Goldsmiths - University of London

Notation, improvisation, writing: The early music of Roger Redgate.

Exarchos, Dimitris. 2010. Notation, improvisation, writing: The early music of Roger Redgate. Beyond the Centres: Musical Avant-gardes since 1950, [Article]

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Abstract or Description

This paper examines Roger Redgate"s music of the 1980s and early 1990s and its starting point relates to the composer"s approach to musical notation. Due to the complex notation of his music, Redgate has been categorised in the "New Complexity" school, a term that no associated composer feels comfortable with, since notational complexity does not imply a certain kind of music. Redgate"s approach is preoccupied with the (im)possibilities of notation, whose level of detail does not aim at precision (like John Cage, he is not interested in transcribing music already heard in the mind); rather, notation is part of a broader approach to compositional systematisation and improvisational techniques. Redgate"s compositional procedures, as he comments, include systems derived from notated fragments and serve to provoke a certain reaction on the composer"s part. In the same way that an improviser creates a form of notation (tablature) by developing their array of performance techniques, the composer uses notation by way of creating structures that engender processes. Redgate"s titles are frequently direct references to writing (Graffiti, Scribble) or point indirectly to the thought of philosopher Jacques Derrida (trace, +R, Pas au-delà – a deconstructive reading of the earlier Genoi Hoios Essi). For Derrida the question of writing (which is no longer subordinate in the binary opposition with speech) precedes, or merges with, the question of technique. The latter is thus situated between life (logos, presence) and death (writing, absence) due to the deconstructive processes and supplementarity within the binary opposition. In a similar way that the technology of the instrument is a form of writing for the improviser, notation (as the composer"s instrument) informs compositional technique. Roger Redgate"s early solo music sounds as if it was improvised. But although he is also an improviser himself, his compositions of the 1980s and 90s are always precisely notated. i This invites us to explore the problematics of notation in relation to improvisation. By this, we do not intend to recall the idea and practice of the open work, or that of the "freedom of the performer" -complex issues on their own. Redgate was a member of the Composers Forum at the Darmstadt summer school for a decade, from the mid 80s to the mid 90s, which is the period when Brian Ferneyhough was the artistic director; his style was formed in these years. The relation of his work with improvisation though, is not typical among the composers he is usually associated with. For Redgate, the problematics of notation and improvisation have also to do with his own references to philosophy and literature, especially a certain Francogerman tradition. In particular, but not only, Derrida"s early work: deconstruction, differance, trace. How does deconstruction work in music? I will start with a connection to music (of the numerous, and in many texts) that Derrida points out in Truth in Painting; in particular, when he analyses Immanuel Kant"s Third Critique and the widely known discussion about "free beauty", that which is "not signifying anything, not representing anything, deprived of theme and text". Music without theme and without text: this detachment from a concept of what the object must be, this finality without end, is what Derrida would later call "the without of the pure cut" (Derrida 1987, 97).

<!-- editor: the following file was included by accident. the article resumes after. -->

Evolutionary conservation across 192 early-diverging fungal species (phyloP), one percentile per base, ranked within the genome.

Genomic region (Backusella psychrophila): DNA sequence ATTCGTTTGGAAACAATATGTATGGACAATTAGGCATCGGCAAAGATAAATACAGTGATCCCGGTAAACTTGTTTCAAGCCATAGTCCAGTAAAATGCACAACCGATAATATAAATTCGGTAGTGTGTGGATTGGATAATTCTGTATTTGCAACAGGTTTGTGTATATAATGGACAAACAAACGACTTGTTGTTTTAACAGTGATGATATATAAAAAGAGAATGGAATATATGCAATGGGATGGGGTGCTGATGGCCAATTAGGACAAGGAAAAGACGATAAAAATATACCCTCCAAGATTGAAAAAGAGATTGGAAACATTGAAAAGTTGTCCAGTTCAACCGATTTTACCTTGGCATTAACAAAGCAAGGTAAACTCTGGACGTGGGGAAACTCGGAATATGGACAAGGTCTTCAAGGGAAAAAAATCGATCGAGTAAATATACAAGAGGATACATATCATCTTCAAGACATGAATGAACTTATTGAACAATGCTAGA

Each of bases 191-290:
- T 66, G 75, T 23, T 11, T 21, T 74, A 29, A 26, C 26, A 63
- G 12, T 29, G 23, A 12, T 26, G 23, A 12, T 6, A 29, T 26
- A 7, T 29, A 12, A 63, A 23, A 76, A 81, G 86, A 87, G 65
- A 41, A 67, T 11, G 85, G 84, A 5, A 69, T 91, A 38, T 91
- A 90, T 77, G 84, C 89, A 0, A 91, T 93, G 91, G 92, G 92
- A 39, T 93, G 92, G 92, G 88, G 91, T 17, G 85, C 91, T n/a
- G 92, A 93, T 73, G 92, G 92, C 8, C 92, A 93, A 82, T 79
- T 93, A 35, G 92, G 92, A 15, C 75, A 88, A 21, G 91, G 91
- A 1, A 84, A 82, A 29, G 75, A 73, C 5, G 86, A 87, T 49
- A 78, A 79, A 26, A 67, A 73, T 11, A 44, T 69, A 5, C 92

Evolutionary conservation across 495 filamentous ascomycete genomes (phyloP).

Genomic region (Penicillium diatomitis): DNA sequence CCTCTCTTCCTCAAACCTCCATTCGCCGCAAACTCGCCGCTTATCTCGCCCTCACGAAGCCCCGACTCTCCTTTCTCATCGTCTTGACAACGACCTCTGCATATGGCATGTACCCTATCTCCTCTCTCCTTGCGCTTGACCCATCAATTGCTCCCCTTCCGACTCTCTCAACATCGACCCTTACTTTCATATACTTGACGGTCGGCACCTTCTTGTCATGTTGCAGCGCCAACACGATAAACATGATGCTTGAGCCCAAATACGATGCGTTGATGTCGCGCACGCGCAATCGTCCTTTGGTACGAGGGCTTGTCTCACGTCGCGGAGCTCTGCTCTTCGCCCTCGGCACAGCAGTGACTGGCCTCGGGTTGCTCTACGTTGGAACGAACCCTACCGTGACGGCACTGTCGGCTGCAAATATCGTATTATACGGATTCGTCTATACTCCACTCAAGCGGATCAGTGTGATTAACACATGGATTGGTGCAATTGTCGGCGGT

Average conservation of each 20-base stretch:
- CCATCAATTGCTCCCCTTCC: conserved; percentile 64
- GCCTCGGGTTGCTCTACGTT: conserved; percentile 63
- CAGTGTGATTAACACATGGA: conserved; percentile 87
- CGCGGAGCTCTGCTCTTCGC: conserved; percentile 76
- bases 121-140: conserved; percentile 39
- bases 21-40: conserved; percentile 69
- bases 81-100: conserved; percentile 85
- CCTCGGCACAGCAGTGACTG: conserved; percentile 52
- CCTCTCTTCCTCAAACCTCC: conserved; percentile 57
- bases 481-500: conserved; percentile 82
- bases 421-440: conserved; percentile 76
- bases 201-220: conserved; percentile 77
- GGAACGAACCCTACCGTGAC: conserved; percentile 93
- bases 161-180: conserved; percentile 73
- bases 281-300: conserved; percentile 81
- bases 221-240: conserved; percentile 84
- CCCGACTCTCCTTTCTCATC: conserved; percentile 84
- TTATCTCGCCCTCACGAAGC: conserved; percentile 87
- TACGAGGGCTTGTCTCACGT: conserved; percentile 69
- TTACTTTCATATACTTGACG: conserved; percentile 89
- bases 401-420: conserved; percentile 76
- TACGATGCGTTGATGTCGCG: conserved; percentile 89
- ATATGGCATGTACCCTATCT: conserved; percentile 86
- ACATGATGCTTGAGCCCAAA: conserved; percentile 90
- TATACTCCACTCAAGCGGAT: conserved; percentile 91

Notation, improvisation, writing: The early music of Roger Redgate. Available from: https://www.researchgate.net/publication/228414843_Notation_improvisation_writing_The_early_music_of_Roger_Redgate [accessed Dec 15, 2015].

Item Type: Article

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Departments, Centres and Research Units:

Music > Contemporary Music Research Unit



Event Location:

Thessaloniki, Greece

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Date Deposited:

15 Dec 2015 21:15

Last Modified:

30 Jun 2017 09:37

URI: http://research.gold.ac.uk/id/eprint/15754

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